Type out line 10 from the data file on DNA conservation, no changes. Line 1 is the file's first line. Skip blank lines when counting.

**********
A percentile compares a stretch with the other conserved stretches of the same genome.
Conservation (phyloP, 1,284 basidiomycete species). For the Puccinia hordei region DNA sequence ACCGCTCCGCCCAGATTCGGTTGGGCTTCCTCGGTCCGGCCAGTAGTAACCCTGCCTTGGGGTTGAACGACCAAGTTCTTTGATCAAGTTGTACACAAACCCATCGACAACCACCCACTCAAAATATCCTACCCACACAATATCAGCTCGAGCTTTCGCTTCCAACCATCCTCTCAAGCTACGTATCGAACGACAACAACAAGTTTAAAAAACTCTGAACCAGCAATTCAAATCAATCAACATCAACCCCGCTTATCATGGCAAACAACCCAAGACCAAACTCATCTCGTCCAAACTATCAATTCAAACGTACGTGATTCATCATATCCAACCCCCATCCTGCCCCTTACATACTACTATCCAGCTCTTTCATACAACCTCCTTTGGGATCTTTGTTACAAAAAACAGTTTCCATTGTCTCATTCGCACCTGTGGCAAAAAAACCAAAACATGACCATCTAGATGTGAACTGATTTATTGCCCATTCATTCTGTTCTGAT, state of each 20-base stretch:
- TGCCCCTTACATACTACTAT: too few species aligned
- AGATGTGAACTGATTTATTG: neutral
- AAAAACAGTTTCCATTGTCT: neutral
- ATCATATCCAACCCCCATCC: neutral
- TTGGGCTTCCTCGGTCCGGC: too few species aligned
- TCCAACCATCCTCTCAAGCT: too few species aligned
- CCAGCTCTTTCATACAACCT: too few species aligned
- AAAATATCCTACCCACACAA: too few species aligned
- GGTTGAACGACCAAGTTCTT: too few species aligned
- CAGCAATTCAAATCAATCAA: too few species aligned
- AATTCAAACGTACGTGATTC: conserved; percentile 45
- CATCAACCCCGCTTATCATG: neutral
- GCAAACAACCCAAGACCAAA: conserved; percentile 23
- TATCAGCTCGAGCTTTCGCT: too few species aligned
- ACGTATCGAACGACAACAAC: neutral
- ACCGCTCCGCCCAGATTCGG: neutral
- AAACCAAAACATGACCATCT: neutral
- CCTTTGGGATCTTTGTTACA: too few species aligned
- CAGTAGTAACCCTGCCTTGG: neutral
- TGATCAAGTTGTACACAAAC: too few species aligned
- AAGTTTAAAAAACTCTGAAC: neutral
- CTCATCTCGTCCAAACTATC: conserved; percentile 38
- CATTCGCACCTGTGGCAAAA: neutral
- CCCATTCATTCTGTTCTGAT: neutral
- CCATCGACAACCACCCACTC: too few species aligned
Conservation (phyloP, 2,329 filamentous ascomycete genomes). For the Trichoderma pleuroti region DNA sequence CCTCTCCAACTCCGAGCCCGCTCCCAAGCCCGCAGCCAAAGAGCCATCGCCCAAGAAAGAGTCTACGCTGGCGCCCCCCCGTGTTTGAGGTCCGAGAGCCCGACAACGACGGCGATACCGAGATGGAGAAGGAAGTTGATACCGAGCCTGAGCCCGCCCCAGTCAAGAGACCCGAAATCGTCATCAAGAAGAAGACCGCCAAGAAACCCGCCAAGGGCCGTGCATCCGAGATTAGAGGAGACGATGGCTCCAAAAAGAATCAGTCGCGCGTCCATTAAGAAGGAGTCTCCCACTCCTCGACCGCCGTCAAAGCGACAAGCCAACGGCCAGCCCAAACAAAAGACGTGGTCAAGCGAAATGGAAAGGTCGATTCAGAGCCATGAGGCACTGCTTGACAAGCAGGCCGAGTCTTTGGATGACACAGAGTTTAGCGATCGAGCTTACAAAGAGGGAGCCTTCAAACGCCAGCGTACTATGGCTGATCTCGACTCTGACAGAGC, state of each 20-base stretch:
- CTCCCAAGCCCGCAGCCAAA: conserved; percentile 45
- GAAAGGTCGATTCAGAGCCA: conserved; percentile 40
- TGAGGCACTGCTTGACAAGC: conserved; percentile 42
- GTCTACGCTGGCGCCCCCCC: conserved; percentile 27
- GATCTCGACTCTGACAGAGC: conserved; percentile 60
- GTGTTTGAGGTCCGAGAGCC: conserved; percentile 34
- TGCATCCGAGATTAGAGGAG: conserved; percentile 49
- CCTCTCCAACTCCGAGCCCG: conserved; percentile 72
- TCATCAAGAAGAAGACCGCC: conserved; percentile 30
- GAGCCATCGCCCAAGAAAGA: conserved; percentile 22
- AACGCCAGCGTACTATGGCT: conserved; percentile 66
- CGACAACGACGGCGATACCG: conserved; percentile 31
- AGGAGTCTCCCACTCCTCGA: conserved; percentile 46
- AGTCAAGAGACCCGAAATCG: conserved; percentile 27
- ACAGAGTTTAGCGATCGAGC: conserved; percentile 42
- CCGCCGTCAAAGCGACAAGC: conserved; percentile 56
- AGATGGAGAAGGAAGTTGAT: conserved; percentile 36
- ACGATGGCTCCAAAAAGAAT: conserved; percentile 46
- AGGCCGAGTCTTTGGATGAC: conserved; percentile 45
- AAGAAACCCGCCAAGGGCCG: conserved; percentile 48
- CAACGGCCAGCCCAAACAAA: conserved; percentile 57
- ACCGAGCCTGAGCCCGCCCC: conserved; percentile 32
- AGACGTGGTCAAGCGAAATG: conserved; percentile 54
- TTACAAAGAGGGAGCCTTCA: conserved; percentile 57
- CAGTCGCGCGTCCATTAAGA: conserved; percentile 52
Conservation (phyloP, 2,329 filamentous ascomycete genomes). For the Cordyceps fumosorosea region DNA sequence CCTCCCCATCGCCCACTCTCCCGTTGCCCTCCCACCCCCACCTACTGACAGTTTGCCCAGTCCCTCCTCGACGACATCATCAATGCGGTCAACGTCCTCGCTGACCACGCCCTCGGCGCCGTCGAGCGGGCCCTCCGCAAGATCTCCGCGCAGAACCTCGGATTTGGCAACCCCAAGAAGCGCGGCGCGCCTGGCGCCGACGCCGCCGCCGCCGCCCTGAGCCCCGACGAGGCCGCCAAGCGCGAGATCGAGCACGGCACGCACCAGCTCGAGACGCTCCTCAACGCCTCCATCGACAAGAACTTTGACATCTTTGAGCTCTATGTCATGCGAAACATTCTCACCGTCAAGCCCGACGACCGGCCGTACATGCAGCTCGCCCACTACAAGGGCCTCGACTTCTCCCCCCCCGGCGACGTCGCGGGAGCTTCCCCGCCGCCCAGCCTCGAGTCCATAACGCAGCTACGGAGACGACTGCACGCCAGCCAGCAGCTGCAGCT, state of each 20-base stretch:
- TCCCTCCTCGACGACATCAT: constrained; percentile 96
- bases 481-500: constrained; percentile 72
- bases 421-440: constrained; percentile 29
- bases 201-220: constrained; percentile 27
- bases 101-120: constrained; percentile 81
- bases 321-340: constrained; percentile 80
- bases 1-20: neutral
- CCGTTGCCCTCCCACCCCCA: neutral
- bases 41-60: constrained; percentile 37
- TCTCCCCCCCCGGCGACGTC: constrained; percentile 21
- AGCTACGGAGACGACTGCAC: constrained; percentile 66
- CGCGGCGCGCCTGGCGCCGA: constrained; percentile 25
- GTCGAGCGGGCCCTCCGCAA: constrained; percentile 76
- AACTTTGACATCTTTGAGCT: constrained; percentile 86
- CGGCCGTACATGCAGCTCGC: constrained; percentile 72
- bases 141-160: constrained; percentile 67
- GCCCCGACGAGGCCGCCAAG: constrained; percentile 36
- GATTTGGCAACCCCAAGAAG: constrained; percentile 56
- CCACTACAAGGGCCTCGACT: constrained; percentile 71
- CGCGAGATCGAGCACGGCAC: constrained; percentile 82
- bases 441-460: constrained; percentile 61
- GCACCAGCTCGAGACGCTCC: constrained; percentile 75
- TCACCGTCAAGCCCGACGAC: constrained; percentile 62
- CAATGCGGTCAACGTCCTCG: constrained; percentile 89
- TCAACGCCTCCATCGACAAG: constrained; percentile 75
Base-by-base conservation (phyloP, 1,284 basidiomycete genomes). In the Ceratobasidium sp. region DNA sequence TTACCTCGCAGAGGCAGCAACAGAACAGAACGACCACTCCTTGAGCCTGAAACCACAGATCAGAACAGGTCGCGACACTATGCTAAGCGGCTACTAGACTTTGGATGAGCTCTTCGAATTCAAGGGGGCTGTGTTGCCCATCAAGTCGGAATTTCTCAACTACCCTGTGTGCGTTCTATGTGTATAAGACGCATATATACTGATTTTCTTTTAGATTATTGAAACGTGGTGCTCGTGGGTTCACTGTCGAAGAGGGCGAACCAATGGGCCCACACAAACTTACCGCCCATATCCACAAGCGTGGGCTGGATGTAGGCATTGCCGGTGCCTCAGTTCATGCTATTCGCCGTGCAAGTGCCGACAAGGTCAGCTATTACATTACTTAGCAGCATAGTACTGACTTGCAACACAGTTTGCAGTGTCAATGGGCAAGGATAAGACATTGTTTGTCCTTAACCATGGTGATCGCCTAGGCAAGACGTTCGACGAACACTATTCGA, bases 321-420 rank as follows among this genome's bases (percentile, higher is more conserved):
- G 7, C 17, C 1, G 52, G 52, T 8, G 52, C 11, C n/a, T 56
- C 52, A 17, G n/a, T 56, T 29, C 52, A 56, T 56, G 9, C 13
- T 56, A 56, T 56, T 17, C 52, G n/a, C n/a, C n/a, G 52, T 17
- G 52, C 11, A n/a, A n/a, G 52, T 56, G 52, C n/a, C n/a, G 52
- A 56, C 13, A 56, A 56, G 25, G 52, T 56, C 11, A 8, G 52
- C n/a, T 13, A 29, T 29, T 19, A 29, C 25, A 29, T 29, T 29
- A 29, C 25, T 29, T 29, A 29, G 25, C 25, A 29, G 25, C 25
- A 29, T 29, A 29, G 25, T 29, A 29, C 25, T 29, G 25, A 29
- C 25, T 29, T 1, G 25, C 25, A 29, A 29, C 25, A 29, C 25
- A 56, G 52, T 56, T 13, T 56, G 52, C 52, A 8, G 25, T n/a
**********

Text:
- AAAATATCCTACCCACACAA: too few species aligned